08/12/2013 04:34 EDT | Updated 10/12/2013 05:12 EDT

Canadian Brianne Theisen stands fourth through first day of heptathlon

MOSCOW - One day after Ashton Eaton won his first world title in the decathlon, his new wife is in the running for a medal in the heptathlon.

Canadian Brianne Theisen Eaton, a native of Humboldt, Sask., who married the American Olympic decathlon champion last month, was fourth Monday after the first day of the seven-discipline event.

"I watched Ashton win the gold, but I switched the TV off as soon as the result was announced," said Theisen Eaton, 24, who attended the University of Oregon with Eaton. "I was just trying not to get too excited and to get the needed sleep."

The heptathlon at this year's world championships is wide open because of the absence of Olympic champion Jessica Ennis-Hill and defending champion Tatyana Chernova. Both are out injured.

That gave Ganna Melnichenko of Ukraine an opening, and she took it, amassing 3,912 points at Luzhniki Stadium. Dafne Schippers of the Netherlands is second with 3,837 points, followed by American Sharon Day third with 3,836.

Theisen Eaton is fourth with 3,810 points.

"I would have liked it to go a little bit better," she said. " It was solid throughout, but I'm disappointed with my 200-metres.

"I got sick Saturday morning, managing that has been stressful. No excuses though, going to come out swinging (Tuesday). I was limiting my warmups to not get exhausted."

With her husband watching from the stands, Theisen Eaton jumped out to a quick lead after finishing the opening 100-metre hurdles with the fastest time of the day, 13.17 seconds. But she soon dropped to second after the high jump and then fourth after the shot put.

A strong run in the 200 kept her well within striking distance of the medals.

"The highlight of the first day for me was probably the hurdles," Theisen Eaton said. "I was nervous before the high jump.

"I think I just put too much pressure on myself, I didn't even know why."

The three remaining events are set for Tuesday, with the long jump and javelin in the early session and the closing 800-metre race in the evening.

Melnichenko is hoping still to be the one everyone is chasing by the final race.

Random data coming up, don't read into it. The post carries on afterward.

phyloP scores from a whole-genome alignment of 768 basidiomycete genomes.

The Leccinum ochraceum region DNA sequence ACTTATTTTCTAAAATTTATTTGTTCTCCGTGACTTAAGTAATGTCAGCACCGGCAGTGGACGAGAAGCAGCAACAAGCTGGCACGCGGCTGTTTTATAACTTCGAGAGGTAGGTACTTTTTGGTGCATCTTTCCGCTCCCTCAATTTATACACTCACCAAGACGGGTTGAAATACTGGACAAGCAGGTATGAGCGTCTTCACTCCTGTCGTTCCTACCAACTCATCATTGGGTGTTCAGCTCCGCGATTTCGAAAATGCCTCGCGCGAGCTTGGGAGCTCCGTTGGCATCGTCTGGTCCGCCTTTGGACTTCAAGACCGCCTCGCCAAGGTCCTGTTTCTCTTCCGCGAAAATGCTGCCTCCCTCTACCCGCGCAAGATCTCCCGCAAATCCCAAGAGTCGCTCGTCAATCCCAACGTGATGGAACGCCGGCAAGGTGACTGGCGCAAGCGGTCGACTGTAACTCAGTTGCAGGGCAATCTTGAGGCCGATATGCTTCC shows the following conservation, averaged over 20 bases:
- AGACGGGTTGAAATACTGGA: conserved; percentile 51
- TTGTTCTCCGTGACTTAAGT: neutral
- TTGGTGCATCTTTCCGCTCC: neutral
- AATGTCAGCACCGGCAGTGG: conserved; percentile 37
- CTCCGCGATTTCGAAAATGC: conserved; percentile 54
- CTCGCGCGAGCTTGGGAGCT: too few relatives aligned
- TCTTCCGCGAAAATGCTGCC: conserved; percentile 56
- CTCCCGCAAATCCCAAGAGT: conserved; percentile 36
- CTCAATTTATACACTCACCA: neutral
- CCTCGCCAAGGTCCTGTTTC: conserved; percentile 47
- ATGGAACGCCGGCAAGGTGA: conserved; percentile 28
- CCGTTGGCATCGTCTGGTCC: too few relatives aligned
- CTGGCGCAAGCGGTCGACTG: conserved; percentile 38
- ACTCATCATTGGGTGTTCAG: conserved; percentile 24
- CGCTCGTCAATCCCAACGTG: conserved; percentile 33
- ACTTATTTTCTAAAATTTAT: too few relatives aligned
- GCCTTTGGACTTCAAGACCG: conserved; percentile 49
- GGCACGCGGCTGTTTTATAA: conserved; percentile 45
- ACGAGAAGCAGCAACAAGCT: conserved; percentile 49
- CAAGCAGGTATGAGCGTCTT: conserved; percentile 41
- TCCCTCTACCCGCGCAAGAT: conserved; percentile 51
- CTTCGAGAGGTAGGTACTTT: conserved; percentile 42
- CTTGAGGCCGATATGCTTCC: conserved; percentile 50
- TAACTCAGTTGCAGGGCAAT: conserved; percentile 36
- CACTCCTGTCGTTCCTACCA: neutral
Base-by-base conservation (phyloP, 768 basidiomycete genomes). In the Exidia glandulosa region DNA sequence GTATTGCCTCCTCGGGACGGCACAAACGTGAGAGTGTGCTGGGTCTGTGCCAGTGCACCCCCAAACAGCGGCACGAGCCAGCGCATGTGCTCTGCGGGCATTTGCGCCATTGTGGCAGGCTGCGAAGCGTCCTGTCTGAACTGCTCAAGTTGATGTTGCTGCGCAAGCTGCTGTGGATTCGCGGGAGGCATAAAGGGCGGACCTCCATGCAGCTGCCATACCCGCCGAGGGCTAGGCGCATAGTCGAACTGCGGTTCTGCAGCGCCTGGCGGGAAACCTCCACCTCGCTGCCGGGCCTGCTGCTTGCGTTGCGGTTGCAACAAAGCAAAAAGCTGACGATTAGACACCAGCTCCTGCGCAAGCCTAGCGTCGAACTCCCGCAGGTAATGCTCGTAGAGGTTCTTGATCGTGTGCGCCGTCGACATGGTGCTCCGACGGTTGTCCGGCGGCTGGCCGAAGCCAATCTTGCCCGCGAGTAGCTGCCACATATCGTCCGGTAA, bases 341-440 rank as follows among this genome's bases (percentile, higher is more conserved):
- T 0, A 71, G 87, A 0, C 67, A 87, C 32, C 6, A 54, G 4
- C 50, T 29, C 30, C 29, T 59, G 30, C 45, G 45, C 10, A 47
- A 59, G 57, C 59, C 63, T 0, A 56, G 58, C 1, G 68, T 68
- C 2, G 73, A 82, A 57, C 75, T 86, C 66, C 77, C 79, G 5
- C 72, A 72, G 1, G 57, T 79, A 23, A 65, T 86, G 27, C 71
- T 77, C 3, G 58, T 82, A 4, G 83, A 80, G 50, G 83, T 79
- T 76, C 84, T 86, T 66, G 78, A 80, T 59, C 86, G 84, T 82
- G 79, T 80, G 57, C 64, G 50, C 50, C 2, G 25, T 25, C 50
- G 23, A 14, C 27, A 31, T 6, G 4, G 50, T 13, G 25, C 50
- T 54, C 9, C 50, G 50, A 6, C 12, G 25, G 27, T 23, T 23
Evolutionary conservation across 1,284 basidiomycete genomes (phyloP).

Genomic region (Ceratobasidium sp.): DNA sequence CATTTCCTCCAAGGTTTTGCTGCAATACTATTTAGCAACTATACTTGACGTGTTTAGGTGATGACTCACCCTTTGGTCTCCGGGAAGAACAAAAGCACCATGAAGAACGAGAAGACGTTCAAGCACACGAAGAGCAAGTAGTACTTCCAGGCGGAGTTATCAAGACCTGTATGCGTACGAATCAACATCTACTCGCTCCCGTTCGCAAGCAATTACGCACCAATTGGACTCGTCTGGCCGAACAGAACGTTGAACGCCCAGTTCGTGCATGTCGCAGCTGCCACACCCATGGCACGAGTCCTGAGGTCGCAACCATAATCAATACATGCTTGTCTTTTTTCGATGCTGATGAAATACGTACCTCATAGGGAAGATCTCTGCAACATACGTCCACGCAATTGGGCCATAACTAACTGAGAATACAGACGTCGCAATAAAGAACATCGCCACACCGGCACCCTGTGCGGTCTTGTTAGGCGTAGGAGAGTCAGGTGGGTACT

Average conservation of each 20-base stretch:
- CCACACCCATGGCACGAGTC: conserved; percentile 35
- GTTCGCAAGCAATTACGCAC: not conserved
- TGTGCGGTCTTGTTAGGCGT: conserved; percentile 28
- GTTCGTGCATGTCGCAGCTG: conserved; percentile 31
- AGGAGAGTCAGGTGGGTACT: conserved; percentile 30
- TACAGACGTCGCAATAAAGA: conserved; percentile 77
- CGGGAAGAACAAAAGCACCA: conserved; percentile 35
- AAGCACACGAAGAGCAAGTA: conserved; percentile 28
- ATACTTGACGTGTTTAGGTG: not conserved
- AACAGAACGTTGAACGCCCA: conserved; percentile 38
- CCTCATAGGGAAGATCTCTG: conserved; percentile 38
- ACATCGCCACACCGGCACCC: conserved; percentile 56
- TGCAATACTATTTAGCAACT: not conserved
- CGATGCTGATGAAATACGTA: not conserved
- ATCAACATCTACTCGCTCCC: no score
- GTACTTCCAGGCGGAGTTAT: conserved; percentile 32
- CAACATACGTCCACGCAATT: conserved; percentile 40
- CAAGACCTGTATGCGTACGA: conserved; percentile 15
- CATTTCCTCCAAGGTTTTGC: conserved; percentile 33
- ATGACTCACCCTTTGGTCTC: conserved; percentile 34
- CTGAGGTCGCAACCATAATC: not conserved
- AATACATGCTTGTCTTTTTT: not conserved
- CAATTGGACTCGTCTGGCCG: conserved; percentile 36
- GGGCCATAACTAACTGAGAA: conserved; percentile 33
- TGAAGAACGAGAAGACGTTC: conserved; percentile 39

"Tomorrow I want to get a good result in the long jump. I know that my javelin isn't great and I can't really do anything about it at that point," Melnichenko said, then made light of her situation.

"I'd better compete in a six-event competition rather than in the heptathlon."

Also on Monday, Alex Genest of Lac-aux-Sables, Que., and Matthew Hughes of Oshawa, Ont., both advanced to the 3,000-metre steeplechase final. The last time a Canadian was in a world championship steeplechase final was 1991 when Graeme Fell was 14th in Tokyo.

Hughes set a personal-best by almost five seconds in the first heat of the 3,000-metres steeplechase. His time of 8:16.93 placed second in the heat.

"I was confident, did the work all season, I've been ready to run that fast all year, just needed the right race," he said. "I was able to stay near the front and stay out of trouble.

"I feel like I can run with pretty much anybody in the world, I really wasn't worried about splits or time, it was all about competing."

Genest's qualification didn't come without controversy. After finishing in 8:24.56, Genest was disqualified for a lane infringement prompting an appeal from Athletics Canada. A video review was inconclusive and Genest was re-instated and advanced to the final.

"No words can express how satisfied I am," he said. "I am very proud of what I've accomplished over these last 10 years to get to this point.

"This is very special."

Vancouver's Chris Winter was eighth in his 3,000-metre steeplechase heat and didn't qualify. Noelle Montcalm of Windsor, Ont., was eighth in her 400-metre hurdles heat in 57.50 seconds and missed advancing to the semifinals.